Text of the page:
French intensive care and nephrology societies have published recommendations for AKI in the perioperative period and in intensive care units (ICUs). The document is published open access concurrently in Anaesthesia Critical Care & Pain Medicine and Annals of Intensive Care.
The recommendations were developed by experts from the Société française d’anesthésie et de réanimation (Sfar), Société de réanimation de langue française (SRLF), Groupe francophone de réanimation et urgences pédiatriques (GFRUP) and Société française de néphrologie (SFN) according to the GRADE method. Thirty-three recommendations were formally developed, of which 9 are strong (GRADE 1±), 16 are weak (Grade 2±) and 8 questions could not have the GRADE® method applied.
The recommendations cover 8 areas, from detection and diagnosis through to recommended follow-up of AKI patients.
AKI Detection and Diagnosis StrategiesOn diagnosis the experts recommend using the KDIGO criteria to define AKI and to characterise the severity of AKI. Based on current evidence, they recommend that renal biomarkers are not used to diagnose early AKI. The experts note that there is currently no randomised controlled study allowing experts to recommend the measurement of one or several renal biomarkers in order to diagnose AKI, which is already associated with renal dysfunction. However, they write that “the literature gives a strong signal that these biomarkers are useful tools that facilitate the early diagnosis of acute kidney damage.” They also recommend that the Doppler renal resistive index is not used to diagnose or treat AKI, but the technique should be further evaluated.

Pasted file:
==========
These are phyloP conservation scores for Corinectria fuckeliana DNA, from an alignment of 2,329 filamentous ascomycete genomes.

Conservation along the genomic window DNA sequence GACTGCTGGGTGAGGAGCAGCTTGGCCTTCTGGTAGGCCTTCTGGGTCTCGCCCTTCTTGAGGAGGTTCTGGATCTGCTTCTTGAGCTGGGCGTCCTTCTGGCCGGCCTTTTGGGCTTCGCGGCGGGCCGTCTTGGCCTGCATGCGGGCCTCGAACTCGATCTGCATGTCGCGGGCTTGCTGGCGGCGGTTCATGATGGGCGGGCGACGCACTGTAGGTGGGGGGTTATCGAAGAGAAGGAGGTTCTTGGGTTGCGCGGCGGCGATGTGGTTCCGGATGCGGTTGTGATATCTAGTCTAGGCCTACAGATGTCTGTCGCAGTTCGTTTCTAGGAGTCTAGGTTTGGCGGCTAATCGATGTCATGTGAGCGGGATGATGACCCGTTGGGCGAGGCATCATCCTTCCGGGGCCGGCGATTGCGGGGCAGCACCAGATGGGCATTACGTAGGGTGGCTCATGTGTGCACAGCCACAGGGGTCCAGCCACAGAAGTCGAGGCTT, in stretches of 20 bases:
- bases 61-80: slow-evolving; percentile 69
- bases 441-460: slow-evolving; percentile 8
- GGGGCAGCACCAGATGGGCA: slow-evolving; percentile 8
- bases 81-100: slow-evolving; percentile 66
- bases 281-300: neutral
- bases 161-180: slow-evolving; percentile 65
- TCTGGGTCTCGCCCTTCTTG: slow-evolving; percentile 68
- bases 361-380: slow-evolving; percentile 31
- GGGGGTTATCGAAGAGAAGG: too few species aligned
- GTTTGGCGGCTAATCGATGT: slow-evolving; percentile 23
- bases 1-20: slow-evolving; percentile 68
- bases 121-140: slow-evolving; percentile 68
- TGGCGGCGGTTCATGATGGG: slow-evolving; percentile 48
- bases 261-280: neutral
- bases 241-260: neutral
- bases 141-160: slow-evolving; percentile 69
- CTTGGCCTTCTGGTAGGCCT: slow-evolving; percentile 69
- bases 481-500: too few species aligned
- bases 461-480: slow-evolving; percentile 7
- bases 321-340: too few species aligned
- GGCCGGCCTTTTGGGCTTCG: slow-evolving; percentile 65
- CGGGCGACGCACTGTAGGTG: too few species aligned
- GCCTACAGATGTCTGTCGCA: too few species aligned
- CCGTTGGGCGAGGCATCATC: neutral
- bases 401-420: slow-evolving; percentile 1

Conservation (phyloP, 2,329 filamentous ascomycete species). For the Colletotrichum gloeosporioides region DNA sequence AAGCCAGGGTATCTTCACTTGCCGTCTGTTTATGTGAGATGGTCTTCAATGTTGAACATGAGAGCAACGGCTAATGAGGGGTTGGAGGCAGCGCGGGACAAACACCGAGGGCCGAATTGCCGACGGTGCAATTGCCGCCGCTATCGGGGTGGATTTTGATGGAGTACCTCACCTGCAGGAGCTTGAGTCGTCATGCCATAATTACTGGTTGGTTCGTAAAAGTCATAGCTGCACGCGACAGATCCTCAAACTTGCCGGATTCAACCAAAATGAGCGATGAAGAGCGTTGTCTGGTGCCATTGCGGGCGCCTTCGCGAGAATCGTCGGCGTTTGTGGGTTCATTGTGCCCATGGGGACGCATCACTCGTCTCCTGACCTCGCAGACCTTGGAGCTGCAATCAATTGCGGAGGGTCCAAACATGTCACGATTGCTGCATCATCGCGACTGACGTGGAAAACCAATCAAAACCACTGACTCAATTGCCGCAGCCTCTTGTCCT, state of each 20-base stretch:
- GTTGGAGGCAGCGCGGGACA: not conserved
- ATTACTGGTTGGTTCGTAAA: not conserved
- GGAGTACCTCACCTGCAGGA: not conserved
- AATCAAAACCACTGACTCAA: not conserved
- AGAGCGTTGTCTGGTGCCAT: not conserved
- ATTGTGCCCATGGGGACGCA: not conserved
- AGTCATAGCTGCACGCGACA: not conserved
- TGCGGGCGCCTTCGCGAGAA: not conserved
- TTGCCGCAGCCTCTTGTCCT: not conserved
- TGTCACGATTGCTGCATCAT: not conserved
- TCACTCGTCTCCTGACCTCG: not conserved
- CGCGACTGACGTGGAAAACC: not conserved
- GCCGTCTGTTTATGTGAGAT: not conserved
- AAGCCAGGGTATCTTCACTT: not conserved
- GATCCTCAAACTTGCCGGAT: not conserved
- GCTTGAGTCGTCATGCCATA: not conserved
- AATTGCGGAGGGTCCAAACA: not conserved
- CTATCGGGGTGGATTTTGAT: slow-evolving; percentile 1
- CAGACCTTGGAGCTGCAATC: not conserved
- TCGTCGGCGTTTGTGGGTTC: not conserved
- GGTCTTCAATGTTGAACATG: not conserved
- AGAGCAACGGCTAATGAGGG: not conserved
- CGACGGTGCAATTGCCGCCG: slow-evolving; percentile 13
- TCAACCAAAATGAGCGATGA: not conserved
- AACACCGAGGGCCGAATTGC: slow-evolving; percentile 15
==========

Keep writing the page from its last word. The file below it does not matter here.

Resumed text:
See Also: Biomarkers for Acute Kidney Injury: Where Are We Now?
AKI Risk Assessment, PreventionThe guidelines recommend looking for risk factors of AKI related to the patient's susceptibilities and/or to exposures. In high-risk situations, they suggest monitoring urine output and serum creatinine to detect the development of AKI and apply the appropriate preventive measures.
They recommend non-specific AKI prevention strategies: crystalloids instead of colloids for fluid loading, not administering hydroxyethylstarch (HES) in the ICU and use of balanced solutions in case of large fluid vascular loading.
Other RecommendationsThe guidelines also provide recommendations on nephrotoxic agent management, pharmacological strategies for prevention and treatment, nutrition and assessment of renal function recovery after AKI. They recommend systematic follow-up by nephrologists of patients who present with AKI, regardless of their early renal function recovery.
In an accompanying editorial, Rinaldo Bellomo and Carol Hodgson praise the “outstanding and useful recommendations”, noting that it is likely that the current recommendations will lead to decreased practice variation and better patient outcomes. They also highlight on the question of fluids “Although some issues surrounding fluid choice remain unresolved, the completion of further studies in the next 3 to 5 years will provide important additional data that will enable necessary updates in due course.”